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Joseph Keller

Trade Union Notes

(19 May 1945)

From The Militant, Vol. IX No. 20, 19 May 1945, p. 2.
Transcribed & marked up by Einde O’ Callaghan for the Encyclopaedia of Trotskyism On-Line (ETOL).

Mine Union Affiliation

The labor reporter for the New York Post, Victor Riesel, states from San Francisco in his May 9 column that “John L. Lewis will take his 600,000 followers back into the AFL within a few weeks.” The Post reporter was told this by AFL President Green, “who is here today to consult with U.S. delegates to the World Security Conference.”

Riesel quotes Green as stating: “The United Mine Workers will be a part of the AFL before long. This is my personal opinion based on the facts and occurrences of the past weeks.”

This is the first definite statement of this nature from any high AFL official. It would indicate that the AFL intends to admit the UMW once the hard coal strike is over.

The reaffiliation of the UMW would boost the AFL’s membership to over 8,500,000. Such a move is likely to presage an intensification of the conflict between the AFL and CIO, with the hand of the craft union chiefs strengthened against industrial union organization, Riesel contends.

* * *

How Not to Win

The workers at Macy’s Department Store in New York City, the largest department store in the world, have initiated a campaign for wage increases and against wage cuts. Department store employees are among the lowest paid workers in America, while department store profits have soared more than a 1000 per cent since 1939. However, their union, Local 1-s, CIO United Retail, Wholesale and Department Store Employees, is dominated by Stalinists, whose idea of putting up a fight is a leaflet distributed to customers after closing time asking the customers to write letters to the management. The most prominent feature of the leaflet is the heading, We Will Not Strike! That’s Why We’re Asking You To Help Us!

The only people inspired by such a headline are the employers.

* * *

Rieve Retreats

President Emil Rieve of the CIO Textile Workers has used the authority granted him by the union’s National Executive Council to re-impose the no-strike policy on the 100,000 cotton-rayon workers freed by the Council from the no-strike pledge last Feb. 20. This step backward was taken on April 10 in a letter to the local unions involved and the WLB, reports the May 1 Textile Labor.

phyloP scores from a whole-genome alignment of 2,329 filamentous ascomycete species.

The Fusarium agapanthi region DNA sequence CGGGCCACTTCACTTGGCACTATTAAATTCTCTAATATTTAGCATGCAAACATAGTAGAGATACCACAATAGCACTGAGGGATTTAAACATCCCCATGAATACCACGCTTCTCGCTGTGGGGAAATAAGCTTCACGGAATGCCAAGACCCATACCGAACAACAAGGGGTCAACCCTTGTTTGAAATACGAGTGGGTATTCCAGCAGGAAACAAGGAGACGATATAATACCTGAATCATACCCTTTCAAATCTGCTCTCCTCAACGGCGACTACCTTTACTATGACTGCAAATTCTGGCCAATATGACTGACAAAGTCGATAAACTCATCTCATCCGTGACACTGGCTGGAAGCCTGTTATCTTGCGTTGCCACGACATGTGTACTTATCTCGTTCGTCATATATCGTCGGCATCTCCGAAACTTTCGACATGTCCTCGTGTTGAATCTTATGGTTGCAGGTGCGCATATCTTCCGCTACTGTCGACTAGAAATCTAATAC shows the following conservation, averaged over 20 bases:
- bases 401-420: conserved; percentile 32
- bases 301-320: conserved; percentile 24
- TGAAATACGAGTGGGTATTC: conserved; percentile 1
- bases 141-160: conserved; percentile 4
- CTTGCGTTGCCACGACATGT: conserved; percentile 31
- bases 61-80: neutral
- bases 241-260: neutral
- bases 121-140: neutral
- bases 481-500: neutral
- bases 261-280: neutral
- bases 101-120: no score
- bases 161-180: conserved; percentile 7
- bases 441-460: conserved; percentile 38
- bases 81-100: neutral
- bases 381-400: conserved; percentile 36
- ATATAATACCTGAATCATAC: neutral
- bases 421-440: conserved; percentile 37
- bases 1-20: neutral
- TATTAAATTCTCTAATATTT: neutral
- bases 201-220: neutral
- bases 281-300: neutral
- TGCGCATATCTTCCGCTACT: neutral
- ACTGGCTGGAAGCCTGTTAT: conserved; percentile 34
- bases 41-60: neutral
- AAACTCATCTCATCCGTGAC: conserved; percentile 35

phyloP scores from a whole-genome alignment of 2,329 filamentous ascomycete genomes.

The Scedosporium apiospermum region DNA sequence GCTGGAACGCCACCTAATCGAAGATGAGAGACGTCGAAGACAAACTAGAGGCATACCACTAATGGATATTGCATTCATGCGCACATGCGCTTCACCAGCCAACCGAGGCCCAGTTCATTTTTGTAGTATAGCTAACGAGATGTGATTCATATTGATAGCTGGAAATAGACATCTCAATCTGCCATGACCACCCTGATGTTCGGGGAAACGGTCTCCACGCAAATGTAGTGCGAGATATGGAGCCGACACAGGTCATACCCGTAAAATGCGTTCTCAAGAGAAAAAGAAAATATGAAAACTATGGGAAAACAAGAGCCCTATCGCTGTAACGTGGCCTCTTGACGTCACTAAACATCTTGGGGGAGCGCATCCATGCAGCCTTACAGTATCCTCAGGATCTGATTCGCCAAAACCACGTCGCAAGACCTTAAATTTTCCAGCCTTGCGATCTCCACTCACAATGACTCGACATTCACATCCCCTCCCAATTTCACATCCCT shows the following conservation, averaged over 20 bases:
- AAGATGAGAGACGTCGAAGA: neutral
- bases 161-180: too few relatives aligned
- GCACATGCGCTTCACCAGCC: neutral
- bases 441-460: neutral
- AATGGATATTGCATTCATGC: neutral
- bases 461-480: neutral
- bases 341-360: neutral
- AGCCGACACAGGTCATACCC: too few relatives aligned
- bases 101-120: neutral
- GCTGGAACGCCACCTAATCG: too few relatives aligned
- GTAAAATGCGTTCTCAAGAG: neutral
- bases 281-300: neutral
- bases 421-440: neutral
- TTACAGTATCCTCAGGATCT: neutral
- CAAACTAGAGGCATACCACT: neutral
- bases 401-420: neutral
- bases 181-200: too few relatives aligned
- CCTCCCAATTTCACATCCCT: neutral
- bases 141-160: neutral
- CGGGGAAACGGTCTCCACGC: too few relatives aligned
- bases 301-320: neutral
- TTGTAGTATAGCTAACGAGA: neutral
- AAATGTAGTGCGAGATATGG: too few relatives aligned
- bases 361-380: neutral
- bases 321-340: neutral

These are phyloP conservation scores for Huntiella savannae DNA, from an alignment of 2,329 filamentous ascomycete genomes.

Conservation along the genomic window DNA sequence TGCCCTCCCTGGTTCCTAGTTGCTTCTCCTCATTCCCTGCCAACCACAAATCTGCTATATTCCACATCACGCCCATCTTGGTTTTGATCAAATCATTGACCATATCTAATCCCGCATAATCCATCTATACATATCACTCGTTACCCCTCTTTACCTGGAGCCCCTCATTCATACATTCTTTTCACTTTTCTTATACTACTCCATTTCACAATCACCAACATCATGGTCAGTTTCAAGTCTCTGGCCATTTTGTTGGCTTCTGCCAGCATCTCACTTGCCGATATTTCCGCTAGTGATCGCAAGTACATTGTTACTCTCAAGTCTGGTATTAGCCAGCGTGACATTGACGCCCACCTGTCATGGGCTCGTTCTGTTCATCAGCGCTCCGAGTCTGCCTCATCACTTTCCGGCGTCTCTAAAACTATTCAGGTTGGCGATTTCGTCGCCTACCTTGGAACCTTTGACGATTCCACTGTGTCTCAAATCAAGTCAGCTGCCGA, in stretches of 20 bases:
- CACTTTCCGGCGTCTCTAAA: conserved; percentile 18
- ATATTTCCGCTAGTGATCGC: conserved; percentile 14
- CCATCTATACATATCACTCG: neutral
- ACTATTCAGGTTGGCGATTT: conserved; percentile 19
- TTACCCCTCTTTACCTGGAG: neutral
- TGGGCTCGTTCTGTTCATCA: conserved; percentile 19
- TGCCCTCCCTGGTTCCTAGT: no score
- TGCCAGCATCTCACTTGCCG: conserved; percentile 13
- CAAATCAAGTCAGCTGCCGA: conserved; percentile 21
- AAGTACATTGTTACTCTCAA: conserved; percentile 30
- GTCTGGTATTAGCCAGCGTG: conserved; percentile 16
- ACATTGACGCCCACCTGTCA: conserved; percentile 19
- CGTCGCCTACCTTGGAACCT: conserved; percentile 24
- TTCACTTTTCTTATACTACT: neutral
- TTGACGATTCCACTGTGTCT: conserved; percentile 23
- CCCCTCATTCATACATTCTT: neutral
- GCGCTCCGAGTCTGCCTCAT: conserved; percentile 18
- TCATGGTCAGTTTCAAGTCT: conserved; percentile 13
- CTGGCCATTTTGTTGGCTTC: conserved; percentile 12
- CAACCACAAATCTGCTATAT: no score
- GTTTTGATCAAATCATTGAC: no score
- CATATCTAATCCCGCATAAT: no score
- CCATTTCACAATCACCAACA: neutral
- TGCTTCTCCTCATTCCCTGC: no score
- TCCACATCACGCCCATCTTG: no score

The previous rescinding of the no-strike pledge together with Rieve’s resignation from the WLB got more real action out of the WLB and the administration in one day than months of prolonged hearings and pleadings. The WLB hastened to announce a 55 cent wage minimum and various other concessions previously withheld from the textile workers.

These concessions were at best pretty small and far less than the union had demanded. Certainly they were no warrant for once more putting the no-strike noose around the neck of the textile workers and bolstering the wage-freezing WLB.

This retreat is still less justified in the face of the general anti-labor offensive of the corporations today, which Textile Labor describes in the very same issue.

Moreover, Rieve’s action throws light on the whole bureaucratic manner in which the no-strike policy has been foisted on the workers. Rieve and the top union officials put over the no-strike pledge. Then they withdrew it. Then they arbitrarily re-imposed it. But what did the workers have to say in all this? Nothing. They were never consulted about the no-strike policy to begin with.

But if Rieve can withdraw the pledge when he sees fit, why can’t the workers? Especially since it was his pledge and not theirs.

* * *

Auto Firms Fire Vets

Ford, Chrysler and General Motors have started a campaign of firing returned veterans under the pretext that they are compelled to do so by the seniority terms of the CIO United Automobile Workers contracts.

The May 15 United Auto Worker, Service men’s edition, exposes this attempt to incite the returned soldiers against the workers and the unions.

At Chrysler Dodge in Chicago, for instance, 50 veterans were fired with the blame being thrown on the union. At Ford Lincoln in Detroit three were discharged with the same propaganda. The union paper reveals that both these companies, as well as General Motors, have for eight months refused to sign a Model Contract clause to protect veterans who have not previously worked in these companies and give them seniority for their time in service. Some 40 other companies have already accepted it.

In the cases cited at Ford and Chrysler Dodge, the paper reports that: “Neither Chrysler nor Ford had to lay off those veterans EVEN UNDER EXISTING CONTRACT PROVISIONS!” The contract provides that those not employed less than six months are probationary and have no seniority. The companies deliberately selected veterans for dismissal when they were free to lay off other non-veterans. This was done to initiate an attack on the unions and create anti-union sentiment among returned soldiers.

“As soon as the union exposed these facts, the veterans were offered reinstatement,” says the UAW paper. But not before the daily press made a lot of anti-labor capital out of the incidents.

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